Saturday, November 27, 2004

remember this?

This photograph of South Vietnamese Gen. Nguyen Ngoc Loan executing a Viet Cong prisoner won Eddie Adams the Pulitzer Prize. The photograph, together with other works like the one with a Vietnamese girl running and crying in pain from being burnt by napalm, turned many Americans against the Vietnam war. Even the recent notorious picture of the hooded Iraqi prisoner in Abu Gharib prison was compared to this photo.

check out this gallery of other Pulitzer Prize winning news photographs.

I came across this while searching for another Pulitzer Prize photo. It was of an South Korean soldier in the Vietnam war rescuing two Vietnamese babies from a burning village. (I still cannot find this pic!) I saw this during a docu on National Geographic Channel about Tae Kwon Do. A South Korean Vietnam War veteran recalled how Tae Kwong Do helped him survived the war. His unit was the elite Black Tigers. Everyone must have at least a black belt in one form of martial arts.

ROK had sent about 300,000 soldiers to Vietnam to help the Americans during the Vietnam War. But nowadays, ROK's involvement in the Vietnam War was rarely mentioned although the Koreans still cover the topic in their war movies. In fact, like the Australians who also sent a contingent to Vietnam, the sectors covered by the South Koreans were largely pacified and VC-free. Like the Aussies, who learnt their trade from the Brits in Malaya, the South Koreans handled the communist insurgency more effectively.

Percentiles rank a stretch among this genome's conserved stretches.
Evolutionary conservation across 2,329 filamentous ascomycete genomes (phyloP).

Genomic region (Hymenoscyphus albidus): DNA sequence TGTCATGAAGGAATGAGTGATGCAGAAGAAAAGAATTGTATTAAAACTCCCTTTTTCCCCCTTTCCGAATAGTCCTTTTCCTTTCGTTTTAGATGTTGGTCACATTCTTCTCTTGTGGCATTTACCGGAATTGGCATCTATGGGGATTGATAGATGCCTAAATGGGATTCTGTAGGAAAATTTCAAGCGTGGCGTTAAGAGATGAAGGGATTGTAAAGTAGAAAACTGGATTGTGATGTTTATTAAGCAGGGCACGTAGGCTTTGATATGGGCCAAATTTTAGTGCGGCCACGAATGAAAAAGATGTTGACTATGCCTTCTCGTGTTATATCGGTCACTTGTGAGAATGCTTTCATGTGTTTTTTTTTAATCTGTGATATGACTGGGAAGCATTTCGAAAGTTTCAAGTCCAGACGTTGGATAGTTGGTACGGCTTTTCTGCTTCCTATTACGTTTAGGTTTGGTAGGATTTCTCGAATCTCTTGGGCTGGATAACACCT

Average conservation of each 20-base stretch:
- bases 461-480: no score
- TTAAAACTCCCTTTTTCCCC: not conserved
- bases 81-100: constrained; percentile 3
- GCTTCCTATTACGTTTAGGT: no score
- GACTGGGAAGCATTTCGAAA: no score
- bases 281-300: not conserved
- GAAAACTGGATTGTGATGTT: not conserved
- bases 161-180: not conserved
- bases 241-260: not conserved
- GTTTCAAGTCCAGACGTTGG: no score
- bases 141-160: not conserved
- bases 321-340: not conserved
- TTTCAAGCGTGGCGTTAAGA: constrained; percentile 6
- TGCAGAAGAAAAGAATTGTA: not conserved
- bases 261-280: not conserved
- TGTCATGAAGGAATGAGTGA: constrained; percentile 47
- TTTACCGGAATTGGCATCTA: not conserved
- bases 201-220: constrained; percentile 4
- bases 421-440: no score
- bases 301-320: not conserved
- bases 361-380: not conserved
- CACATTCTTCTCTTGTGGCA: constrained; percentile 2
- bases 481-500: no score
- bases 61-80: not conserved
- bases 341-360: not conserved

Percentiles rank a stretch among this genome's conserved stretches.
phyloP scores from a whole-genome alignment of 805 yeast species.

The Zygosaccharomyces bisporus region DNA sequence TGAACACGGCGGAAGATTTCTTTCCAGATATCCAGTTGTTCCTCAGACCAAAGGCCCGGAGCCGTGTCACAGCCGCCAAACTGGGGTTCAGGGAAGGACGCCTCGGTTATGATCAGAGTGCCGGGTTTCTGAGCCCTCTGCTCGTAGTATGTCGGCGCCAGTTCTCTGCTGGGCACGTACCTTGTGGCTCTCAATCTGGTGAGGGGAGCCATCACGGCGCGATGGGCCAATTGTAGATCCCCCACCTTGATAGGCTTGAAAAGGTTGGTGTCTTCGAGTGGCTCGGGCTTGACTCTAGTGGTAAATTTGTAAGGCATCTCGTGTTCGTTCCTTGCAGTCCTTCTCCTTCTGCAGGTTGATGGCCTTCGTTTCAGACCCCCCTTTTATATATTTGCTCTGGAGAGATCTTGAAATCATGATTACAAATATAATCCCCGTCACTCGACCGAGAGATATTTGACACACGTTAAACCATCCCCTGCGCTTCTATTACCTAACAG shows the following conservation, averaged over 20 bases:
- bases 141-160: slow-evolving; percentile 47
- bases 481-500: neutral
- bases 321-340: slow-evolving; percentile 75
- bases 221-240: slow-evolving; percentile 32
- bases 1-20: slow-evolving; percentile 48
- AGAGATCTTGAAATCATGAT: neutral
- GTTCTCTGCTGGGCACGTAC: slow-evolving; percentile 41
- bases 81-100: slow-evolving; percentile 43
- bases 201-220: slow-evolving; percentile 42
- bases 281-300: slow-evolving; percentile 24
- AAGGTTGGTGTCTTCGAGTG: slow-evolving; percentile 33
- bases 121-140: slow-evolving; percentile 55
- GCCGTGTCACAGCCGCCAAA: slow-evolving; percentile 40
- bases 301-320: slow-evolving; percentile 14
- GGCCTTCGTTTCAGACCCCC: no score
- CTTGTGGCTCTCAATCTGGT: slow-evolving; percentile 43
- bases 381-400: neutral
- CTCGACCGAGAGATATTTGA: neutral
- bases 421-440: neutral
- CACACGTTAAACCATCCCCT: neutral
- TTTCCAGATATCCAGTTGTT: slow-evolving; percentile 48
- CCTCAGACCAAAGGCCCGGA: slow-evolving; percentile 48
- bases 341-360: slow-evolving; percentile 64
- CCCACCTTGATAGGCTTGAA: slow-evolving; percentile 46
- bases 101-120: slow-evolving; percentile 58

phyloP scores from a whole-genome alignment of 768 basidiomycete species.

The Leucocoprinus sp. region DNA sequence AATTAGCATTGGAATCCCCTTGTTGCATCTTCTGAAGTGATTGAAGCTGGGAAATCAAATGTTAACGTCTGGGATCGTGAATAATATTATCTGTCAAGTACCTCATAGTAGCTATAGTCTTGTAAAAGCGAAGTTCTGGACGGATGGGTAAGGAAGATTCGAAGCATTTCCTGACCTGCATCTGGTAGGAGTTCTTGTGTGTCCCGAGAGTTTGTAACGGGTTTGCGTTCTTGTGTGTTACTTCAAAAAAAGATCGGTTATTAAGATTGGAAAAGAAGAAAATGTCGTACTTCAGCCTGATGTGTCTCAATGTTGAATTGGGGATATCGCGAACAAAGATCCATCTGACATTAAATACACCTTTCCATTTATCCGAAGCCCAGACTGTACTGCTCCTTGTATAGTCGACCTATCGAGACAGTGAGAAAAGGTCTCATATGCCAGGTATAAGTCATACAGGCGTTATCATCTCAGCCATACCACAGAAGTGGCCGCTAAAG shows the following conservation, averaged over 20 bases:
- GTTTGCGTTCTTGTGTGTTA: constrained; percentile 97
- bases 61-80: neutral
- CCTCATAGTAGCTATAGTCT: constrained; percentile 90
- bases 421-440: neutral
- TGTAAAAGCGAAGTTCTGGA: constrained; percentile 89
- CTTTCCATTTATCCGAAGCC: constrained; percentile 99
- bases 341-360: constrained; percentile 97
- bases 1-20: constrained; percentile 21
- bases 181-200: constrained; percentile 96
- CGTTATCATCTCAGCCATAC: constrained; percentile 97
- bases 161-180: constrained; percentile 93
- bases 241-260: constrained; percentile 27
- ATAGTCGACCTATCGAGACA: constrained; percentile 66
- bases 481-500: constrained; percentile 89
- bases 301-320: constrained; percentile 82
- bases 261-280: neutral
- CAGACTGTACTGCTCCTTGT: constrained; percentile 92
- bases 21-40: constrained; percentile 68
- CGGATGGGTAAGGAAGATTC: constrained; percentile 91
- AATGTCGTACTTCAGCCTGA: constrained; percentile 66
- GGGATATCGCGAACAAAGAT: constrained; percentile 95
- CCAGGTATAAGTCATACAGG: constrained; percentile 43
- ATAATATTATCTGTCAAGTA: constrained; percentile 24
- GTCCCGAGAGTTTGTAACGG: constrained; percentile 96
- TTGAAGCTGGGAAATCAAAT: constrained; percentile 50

Wednesday, November 24, 2004

"We're the good guys. We are Americans."

A new controversy (so what's new!) has been ignited in Iraq. A Marine was filmed shooting a wounded and apparently unarmed Iraqi insurgent in a mosque in Fallujah.The incident was filmed by NBC's Kevin Sites and the clip was later screened by NBC. The US military is now investigating the shooting. Kevin Sites later published an open letter with more details on the incident and how he filmed it.

Now Kevin Sites himself has became embroiled in the controversy as bloggers on both sides of the opinion gulf either hailed him as being for the anti-war cause or has betrayed US servicemen.

Monday, November 22, 2004

wonky weather

say bye bye to autumn! weather has been erratic in Beijing this time of the year. due to El Nino, everyone's saying that this will be a "warm winter". well, I guess everything's relative!!

but the weather has been flip-flopping (like John Kerry...), it's like someone up there controlling the weather has not decided whether it should be autumn, winter or worse summer! for instance, during the Deepavali (they don celebrate in China!) week, it started out as chilly cold at 6-8C during the day. but by last week it was a barmy 15-17C during the day. people are falling sick left, right and centre since the central heating in buildings are turned on and the air is very dry. Imagine sleeping in a furnance. so, humidifiers are flying off the shelves.

But a cold front is heading our way tomorrow. temperatures will be plunging to 8C and then 4C by Thursday. Night time will be even colder -2C on some nights.

Saturday, November 20, 2004

smoke gets in your eyes